There were also no bathroom breaks.
“If we had to go to the restroom we had to go in our pants,” he said. “It was humiliating. By the time we got to the camp my pants were rotten.”
Vasquez saw soldiers try to run, knowing escape was impossible.
“They would get a bayonet in the back. They just thought that death was better then the hell we were living,” he said. “Death was everywhere. People were dying every day, men women and children.”
The march ended at Camp O’Donnell, a former Philippine Army camp, with accommodations for 10,000. According to www.army.com, the Japanese crammed 60,000 survivors of the death march into the camp. There was little running water, sparse food, no medical care, and only slit trenches along the sides of the camp for sanitation.
The heat was intolerable. Flies rose out of the latrines and covered the prisoners’ food, and malaria, dysentery, beriberi and a host of other diseases swept through the men. They began to die at the rate of 400 per day.
The American prisoners were eventually moved to Cabanatuan, another POW camp.
“When we got there some of the men only weighed 50 or 60 pounds, just skin and bones. Many had had diarrhea for three or four weeks,” Vasquez said. “We had to dig our own latrine, which was just an open trench. It was hard to squat down to do your business. I saw one guy fall in, into all that crap, and he was too weak to pull himself out. Then here came all these Japanese and they started filling up the hole. They buried him alive. That’s the kind of stuff I just can’t get out of my mind.”
On Jan. 30, 1945, Army Rangers liberated more than 500 from the POW camp.
“By the time the Rangers got there I was in a daze when they came. I didn’t know whether I was coming or going,” Vasquez said. “Sometimes I still feel that way to this day. I don’t know how I survived.”
No one could blame Vasquez, or anyone who endured such trauma, to end their service, accept an honorable discharge and go home.
But not Vasquez. After several weeks’ recuperation in a field MASH hospital he wanted back in.
He was assigned to the 7th Battalion and sent to Leyte to aid the 24th embroiled in a bitter campaign. It was here Vasquez earned one of the military’s highest honors.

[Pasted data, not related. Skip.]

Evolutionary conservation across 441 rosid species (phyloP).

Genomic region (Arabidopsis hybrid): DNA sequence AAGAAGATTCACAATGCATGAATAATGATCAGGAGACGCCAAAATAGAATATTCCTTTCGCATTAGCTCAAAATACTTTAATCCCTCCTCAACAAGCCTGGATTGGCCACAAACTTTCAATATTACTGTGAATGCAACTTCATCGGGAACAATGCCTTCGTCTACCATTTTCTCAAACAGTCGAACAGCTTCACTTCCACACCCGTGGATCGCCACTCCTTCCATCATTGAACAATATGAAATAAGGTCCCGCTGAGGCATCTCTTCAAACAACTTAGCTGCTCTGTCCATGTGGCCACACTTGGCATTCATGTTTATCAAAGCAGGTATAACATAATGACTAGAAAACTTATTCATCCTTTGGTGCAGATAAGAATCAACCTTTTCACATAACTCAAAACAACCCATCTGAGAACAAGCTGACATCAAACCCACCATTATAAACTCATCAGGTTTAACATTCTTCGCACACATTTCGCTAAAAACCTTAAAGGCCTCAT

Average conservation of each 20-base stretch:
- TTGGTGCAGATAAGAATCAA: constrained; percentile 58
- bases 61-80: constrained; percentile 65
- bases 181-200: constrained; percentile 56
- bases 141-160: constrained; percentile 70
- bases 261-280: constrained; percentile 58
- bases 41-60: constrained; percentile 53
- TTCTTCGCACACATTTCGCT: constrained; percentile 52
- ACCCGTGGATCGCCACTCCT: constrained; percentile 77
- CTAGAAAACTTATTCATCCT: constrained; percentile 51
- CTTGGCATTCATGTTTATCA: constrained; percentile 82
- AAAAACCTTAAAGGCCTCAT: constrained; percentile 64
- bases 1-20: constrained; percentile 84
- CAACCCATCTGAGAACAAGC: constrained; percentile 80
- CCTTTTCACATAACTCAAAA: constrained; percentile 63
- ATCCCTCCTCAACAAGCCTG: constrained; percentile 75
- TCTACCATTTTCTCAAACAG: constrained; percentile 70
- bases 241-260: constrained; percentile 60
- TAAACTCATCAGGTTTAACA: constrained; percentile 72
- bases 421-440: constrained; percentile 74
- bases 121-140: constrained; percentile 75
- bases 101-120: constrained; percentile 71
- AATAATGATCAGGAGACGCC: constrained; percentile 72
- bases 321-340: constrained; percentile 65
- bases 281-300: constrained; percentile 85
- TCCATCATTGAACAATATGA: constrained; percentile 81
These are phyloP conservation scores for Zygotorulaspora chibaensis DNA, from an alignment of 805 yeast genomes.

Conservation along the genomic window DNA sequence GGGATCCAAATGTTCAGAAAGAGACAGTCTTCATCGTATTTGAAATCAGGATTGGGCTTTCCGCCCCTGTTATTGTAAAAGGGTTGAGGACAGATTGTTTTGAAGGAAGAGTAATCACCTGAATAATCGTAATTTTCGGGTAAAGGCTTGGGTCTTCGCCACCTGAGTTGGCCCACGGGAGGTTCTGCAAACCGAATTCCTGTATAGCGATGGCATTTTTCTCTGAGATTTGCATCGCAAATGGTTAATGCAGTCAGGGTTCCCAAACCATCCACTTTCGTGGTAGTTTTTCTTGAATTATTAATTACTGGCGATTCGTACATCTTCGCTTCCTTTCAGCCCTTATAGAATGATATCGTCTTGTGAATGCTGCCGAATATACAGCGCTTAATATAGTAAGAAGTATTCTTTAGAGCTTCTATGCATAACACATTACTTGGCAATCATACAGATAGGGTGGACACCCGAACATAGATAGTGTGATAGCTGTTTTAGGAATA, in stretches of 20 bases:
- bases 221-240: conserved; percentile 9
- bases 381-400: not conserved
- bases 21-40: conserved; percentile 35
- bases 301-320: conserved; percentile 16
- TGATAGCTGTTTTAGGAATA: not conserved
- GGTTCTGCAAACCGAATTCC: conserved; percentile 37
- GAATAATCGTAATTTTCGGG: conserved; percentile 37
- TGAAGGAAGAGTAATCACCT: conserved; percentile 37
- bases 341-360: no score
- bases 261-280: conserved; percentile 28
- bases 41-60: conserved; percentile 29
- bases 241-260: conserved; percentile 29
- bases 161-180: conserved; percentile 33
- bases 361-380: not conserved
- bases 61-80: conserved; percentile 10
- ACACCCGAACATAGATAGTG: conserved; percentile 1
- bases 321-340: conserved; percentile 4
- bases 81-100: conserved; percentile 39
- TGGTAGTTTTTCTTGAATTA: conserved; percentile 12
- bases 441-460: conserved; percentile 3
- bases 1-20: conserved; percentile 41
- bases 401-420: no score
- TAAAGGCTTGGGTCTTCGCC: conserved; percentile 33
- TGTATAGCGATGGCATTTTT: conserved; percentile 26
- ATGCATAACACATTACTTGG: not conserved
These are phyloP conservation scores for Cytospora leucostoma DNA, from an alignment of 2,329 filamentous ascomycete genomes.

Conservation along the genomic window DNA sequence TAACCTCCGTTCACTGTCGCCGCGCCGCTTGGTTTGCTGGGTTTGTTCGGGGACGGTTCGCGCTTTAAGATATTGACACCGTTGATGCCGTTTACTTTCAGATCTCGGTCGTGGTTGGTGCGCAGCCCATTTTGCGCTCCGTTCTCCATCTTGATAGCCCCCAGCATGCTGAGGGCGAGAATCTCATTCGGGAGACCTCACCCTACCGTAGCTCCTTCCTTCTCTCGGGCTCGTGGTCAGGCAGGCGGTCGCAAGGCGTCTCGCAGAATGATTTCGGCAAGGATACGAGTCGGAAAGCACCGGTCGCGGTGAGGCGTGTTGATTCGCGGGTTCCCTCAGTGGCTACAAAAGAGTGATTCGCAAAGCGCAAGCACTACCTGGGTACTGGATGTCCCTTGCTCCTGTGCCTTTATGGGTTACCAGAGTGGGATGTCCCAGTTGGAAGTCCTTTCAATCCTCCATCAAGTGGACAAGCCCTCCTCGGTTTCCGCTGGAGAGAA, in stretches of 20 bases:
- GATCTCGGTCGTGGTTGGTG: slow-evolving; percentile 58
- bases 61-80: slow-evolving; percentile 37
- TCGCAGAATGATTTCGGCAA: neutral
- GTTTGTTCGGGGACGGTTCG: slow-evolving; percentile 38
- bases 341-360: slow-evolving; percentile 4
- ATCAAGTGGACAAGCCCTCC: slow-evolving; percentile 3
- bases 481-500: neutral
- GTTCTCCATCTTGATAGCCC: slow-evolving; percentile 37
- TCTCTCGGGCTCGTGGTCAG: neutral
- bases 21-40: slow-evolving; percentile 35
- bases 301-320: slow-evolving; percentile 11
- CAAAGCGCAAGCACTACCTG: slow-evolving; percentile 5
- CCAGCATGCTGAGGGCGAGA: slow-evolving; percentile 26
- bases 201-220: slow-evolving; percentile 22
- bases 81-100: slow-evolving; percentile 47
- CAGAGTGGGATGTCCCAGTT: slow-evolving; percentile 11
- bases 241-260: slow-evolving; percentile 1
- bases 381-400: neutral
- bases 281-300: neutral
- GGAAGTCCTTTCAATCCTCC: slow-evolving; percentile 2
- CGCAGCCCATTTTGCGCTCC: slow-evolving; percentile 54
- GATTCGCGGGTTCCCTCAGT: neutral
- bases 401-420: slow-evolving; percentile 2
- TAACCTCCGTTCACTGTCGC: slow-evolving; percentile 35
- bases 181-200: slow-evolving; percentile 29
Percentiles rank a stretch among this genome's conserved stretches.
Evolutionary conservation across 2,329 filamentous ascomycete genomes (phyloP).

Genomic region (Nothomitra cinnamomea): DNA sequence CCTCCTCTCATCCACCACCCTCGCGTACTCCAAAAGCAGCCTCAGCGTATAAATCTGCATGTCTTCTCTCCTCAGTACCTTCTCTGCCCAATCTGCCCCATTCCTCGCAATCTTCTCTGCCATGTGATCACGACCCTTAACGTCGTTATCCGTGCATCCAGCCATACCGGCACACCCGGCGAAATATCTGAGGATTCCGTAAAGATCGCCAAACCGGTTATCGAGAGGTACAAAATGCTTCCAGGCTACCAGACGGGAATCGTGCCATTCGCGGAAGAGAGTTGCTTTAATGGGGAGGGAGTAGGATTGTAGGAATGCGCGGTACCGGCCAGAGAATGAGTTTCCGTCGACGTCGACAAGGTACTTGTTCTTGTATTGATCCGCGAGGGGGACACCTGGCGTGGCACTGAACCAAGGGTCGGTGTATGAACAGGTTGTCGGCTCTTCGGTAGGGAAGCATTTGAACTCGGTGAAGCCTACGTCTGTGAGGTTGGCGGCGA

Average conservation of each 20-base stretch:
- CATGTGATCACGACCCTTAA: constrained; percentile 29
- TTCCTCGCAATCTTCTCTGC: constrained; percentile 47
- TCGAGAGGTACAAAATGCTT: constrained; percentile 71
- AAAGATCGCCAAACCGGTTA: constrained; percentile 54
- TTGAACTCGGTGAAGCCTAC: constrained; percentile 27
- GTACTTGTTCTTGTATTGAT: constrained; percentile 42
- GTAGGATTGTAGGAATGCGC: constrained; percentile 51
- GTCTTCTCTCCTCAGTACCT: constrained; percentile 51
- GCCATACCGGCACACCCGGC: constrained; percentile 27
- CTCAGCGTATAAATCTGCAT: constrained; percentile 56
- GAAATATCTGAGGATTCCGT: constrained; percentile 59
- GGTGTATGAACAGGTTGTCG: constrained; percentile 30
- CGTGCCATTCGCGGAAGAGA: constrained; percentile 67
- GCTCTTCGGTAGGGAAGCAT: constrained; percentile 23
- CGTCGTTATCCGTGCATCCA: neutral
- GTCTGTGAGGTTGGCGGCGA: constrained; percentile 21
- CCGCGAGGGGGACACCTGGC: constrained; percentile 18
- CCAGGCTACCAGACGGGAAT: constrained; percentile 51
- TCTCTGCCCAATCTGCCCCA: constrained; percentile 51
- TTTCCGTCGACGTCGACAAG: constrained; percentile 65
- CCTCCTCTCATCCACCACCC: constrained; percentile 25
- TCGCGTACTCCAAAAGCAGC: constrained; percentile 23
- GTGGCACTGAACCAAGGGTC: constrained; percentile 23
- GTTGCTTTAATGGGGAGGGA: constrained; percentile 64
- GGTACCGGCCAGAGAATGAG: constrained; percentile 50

“There was two machine gun sites firing at us and they needed a volunteer to take them out, “ he said. “I was crazy. I volunteered. When the shooting would start, I would move, crawling on my belly through shallow water little by little. When I got close I threw two hand grenades. It got quiet and I threw another, then went to look. All four Japanese were dead.”
Then Vasquez changed direction and headed toward the other machine gun nest.
“I could feel bullets flying over the top of me,” he said. “But I made it to where I needed to be, saw my chance and took it.”
Vasquez took out both nests, killing seven Japan soldiers, and was awarded the Silver Star, which according to usmilitary.about.com is considered the third highest decoration for bravery issued by the U.S. armed forces and given to service personnel who display exceptional valor while engaged in military combat operations against an enemy force.
During combat in Leyte, Vasquez was hit by shrapnel from a grenade in his buttocks, leg, knee and shin, for which he received his second Purple Heart.
After recuperation, Vasquez again asked to return to combat.
His third Purple Heart was earned in Luzon.
“We heard an airplane and someone yelled ‘foxhole’ and I dove for one,” he said. “Then I felt this ‘bam, bam, bam’ on my head. Four shells hit my helmet and pushed the liner down around my head. I still have the four dents in my head. The impact knocked me out completely.”
While recuperating, military officials wanted to send Vasquez stateside.
“They said, ‘You’re going home,’ and I said, ‘No, I’m not.’ I don’t know why, but I wanted to stay,” he said. “The CO said the Air Corps was looking for fliers and asked me if I knew how to fly. I did.”
Vasquez, who had learned to fly small planes at Ontario Airport, was sent to be part of the Air Corps’ umbrella squadron, planes used to distract the enemy so the bombers could accomplish their missions.
He left his military service as a staff sergeant.
“I was sent home on a boat and arrived in San Francisco to a lot of cheering,” he said. “You know, out of the five of us who enlisted together only two of us came home.”
Vasquez married his wife Adella in 1953. The couple have four children, eight grandchildren and 21 great-grandchildren.
For more than 60 years, Vasquez stayed quiet, holding the emotional hurt inside while dealing with such wartime pain as buzzing in his head, throbbing in and around his wound sites, night terrors and what today is called post-traumatic stress disorder.
“For many years, I didn’t speak about what happened over there, about the things I saw, about the things I heard,” he said. “They didn’t want us to talk about it — what we did or what we saw.
“They had us sign papers that we wouldn’t, and I didn’t, but those memories and all those people I saw tortured and killed, I’ve never forgotten them. Never.”